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Technology, Regulation, and Market Structure in the Modern Pharmaceutical Industry

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  • Peter Temin

Abstract

This paper describes the transformation of the American pharmaceutical industry into its modern configuration in the 1950s. The industry was faced with new regulatory and technological conditions which changed both the way drugs were marketed and what drugs were marketed. The new conditions led to substantially larger drug firms and increased vertical integration, but not to increased concentration or relative profitability in the drug industry. The reasons for this pattern of development stem from the interaction among the FDA's regulations on drug marketing, the limits of patent protection, and the nature of the new technology.

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  • Peter Temin, 1979. "Technology, Regulation, and Market Structure in the Modern Pharmaceutical Industry," Bell Journal of Economics, The RAND Corporation, vol. 10(2), pages 429-446, Autumn.
  • Handle: RePEc:rje:bellje:v:10:y:1979:i:autumn:p:429-446
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    Cited by:

    1. Abbott, Thomas III, 1995. "Price regulation in the pharmaceutical industry: Prescription or placebo?," Journal of Health Economics, Elsevier, vol. 14(5), pages 551-565, December.
    2. Furman, Jeffrey L. & MacGarvie, Megan J., 2007. "Academic science and the birth of industrial research laboratories in the U.S. pharmaceutical industry," Journal of Economic Behavior & Organization, Elsevier, vol. 63(4), pages 756-776, August.
    3. Pakes, Ariel & Nitzan, Shmuel, 1983. "Optimum Contracts for Research Personnel, Research Employment, and the Establishment of "Rival" Enterprises," Journal of Labor Economics, University of Chicago Press, vol. 1(4), pages 345-365, October.
    4. F. M. Scherer, 1993. "Pricing, Profits, and Technological Progress in the Pharmaceutical Industry," Journal of Economic Perspectives, American Economic Association, vol. 7(3), pages 97-115, Summer.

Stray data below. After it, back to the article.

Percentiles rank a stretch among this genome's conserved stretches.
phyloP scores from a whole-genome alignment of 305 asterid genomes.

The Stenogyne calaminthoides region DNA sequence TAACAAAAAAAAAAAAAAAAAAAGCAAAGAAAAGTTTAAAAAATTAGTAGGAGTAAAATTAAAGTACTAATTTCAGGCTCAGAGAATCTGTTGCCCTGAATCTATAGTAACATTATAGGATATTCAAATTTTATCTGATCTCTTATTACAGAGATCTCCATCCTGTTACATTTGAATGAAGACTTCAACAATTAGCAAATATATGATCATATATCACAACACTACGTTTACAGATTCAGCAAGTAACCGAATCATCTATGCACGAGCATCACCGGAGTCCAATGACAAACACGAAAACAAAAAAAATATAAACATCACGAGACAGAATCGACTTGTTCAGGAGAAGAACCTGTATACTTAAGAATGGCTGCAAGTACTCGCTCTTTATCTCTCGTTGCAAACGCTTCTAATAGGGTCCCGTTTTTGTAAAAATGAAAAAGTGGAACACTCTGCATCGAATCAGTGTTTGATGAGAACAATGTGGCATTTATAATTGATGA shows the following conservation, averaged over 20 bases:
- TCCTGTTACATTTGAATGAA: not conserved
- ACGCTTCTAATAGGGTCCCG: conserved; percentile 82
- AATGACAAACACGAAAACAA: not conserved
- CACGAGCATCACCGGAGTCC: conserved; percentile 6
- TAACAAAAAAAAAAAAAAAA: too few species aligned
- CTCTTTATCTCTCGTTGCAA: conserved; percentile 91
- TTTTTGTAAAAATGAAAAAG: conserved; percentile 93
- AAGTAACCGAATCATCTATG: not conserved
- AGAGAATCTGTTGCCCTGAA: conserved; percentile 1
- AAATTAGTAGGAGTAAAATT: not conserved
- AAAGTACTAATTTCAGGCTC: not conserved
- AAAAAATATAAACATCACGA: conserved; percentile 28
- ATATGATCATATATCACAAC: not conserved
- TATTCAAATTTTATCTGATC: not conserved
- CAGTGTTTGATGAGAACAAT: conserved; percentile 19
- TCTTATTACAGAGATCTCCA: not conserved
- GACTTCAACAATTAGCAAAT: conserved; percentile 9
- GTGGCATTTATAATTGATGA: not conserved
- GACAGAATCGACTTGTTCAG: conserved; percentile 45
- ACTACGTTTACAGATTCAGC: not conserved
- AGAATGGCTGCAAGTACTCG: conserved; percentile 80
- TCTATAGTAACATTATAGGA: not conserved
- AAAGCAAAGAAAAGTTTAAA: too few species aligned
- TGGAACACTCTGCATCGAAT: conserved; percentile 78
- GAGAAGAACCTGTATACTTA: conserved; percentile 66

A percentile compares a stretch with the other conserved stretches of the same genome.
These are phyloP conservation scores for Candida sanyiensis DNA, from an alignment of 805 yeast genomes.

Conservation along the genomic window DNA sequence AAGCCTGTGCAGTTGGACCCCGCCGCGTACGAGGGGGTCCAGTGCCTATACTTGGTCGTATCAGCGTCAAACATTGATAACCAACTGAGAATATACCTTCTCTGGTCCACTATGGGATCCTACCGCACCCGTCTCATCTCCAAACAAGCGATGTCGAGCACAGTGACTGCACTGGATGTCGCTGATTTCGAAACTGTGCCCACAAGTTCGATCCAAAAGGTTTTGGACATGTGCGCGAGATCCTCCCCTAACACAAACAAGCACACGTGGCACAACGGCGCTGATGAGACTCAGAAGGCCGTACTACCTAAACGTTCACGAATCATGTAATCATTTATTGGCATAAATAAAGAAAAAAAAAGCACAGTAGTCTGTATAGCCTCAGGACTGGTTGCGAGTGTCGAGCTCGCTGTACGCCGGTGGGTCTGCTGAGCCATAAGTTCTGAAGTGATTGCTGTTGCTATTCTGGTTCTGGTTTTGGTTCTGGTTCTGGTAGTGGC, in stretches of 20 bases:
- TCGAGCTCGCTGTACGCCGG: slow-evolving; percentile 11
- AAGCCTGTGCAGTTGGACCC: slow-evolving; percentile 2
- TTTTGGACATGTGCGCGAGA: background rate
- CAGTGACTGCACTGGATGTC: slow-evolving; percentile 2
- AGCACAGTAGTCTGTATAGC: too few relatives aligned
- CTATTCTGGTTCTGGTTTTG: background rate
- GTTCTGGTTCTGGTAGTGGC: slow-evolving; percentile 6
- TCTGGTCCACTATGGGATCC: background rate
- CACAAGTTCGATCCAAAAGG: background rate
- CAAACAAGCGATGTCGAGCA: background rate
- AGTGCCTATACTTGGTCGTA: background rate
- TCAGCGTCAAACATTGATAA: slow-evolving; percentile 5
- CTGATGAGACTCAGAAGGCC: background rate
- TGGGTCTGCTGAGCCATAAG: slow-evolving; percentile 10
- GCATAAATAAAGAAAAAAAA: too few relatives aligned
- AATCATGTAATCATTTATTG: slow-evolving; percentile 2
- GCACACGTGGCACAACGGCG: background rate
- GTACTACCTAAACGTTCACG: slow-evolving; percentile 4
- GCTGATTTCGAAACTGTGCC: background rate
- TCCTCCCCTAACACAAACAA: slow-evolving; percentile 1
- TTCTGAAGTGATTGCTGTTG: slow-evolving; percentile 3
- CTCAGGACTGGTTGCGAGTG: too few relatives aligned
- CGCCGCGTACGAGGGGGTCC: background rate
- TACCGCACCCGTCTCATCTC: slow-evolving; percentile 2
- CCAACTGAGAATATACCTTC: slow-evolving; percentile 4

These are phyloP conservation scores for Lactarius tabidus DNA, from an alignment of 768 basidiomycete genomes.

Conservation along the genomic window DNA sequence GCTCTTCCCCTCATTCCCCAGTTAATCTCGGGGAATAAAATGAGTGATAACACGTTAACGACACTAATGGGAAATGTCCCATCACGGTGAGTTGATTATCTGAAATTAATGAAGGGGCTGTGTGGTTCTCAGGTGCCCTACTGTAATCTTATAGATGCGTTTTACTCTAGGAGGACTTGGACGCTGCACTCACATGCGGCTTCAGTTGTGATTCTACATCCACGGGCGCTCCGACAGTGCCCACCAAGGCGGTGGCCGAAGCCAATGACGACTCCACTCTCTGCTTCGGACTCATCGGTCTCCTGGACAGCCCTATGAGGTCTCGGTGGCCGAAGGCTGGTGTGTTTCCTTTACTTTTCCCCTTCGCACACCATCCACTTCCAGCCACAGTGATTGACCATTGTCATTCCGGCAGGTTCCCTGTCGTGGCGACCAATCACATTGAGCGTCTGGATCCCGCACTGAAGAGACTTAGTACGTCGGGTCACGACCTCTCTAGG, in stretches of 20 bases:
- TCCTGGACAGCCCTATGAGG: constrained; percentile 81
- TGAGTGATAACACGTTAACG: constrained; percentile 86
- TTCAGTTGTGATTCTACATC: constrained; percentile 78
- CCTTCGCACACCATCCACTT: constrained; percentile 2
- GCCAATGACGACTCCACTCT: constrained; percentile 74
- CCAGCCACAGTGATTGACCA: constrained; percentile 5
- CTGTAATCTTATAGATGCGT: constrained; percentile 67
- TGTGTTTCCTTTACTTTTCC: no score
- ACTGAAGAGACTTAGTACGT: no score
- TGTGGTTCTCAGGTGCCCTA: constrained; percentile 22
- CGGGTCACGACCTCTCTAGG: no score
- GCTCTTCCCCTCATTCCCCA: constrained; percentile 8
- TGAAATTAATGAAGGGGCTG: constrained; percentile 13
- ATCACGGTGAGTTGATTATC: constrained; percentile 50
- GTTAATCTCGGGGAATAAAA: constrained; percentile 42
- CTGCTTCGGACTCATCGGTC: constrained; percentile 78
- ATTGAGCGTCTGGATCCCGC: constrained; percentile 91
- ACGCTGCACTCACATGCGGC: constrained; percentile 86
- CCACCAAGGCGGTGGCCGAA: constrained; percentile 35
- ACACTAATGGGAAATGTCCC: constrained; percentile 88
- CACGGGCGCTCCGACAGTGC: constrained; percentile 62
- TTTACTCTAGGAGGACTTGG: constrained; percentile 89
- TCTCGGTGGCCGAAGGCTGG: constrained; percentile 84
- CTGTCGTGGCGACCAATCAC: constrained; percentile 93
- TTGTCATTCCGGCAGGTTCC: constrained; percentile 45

5. Athreye, Suma & Godley, Andrew, 2008. "Internationalising to create Firm Specific Advantages: Leapfrogging strategies of U.S. Pharmaceutical firms in the 1930s and 1940s & Indian Pharmaceutical firms in the 1990s and 2000s," MERIT Working Papers 051, United Nations University - Maastricht Economic and Social Research Institute on Innovation and Technology (MERIT).
    6. Hartnell, Gaynor, 1996. "The innovation of agrochemicals: regulation and patent protection," Research Policy, Elsevier, vol. 25(3), pages 379-395, May.
    7. Cohen, Wesley M., 2010. "Fifty Years of Empirical Studies of Innovative Activity and Performance," Handbook of the Economics of Innovation, Elsevier.
    8. Ariel Pakes & Zvi Griliches, 1984. "Patents and R&D at the Firm Level: A First Look," NBER Chapters,in: R&D, Patents, and Productivity, pages 55-72 National Bureau of Economic Research, Inc.
    9. Bhaven N. Sampat, 2015. "Intellectual property rights and pharmaceuticals: The case of antibiotics," WIPO Economic Research Working Papers 26, World Intellectual Property Organization - Economics and Statistics Division.
    10. Patricia M. Danzon & Eric L. Keuffel, 2014. "Regulation of the Pharmaceutical-Biotechnology Industry," NBER Chapters,in: Economic Regulation and Its Reform: What Have We Learned?, pages 407-484 National Bureau of Economic Research, Inc.

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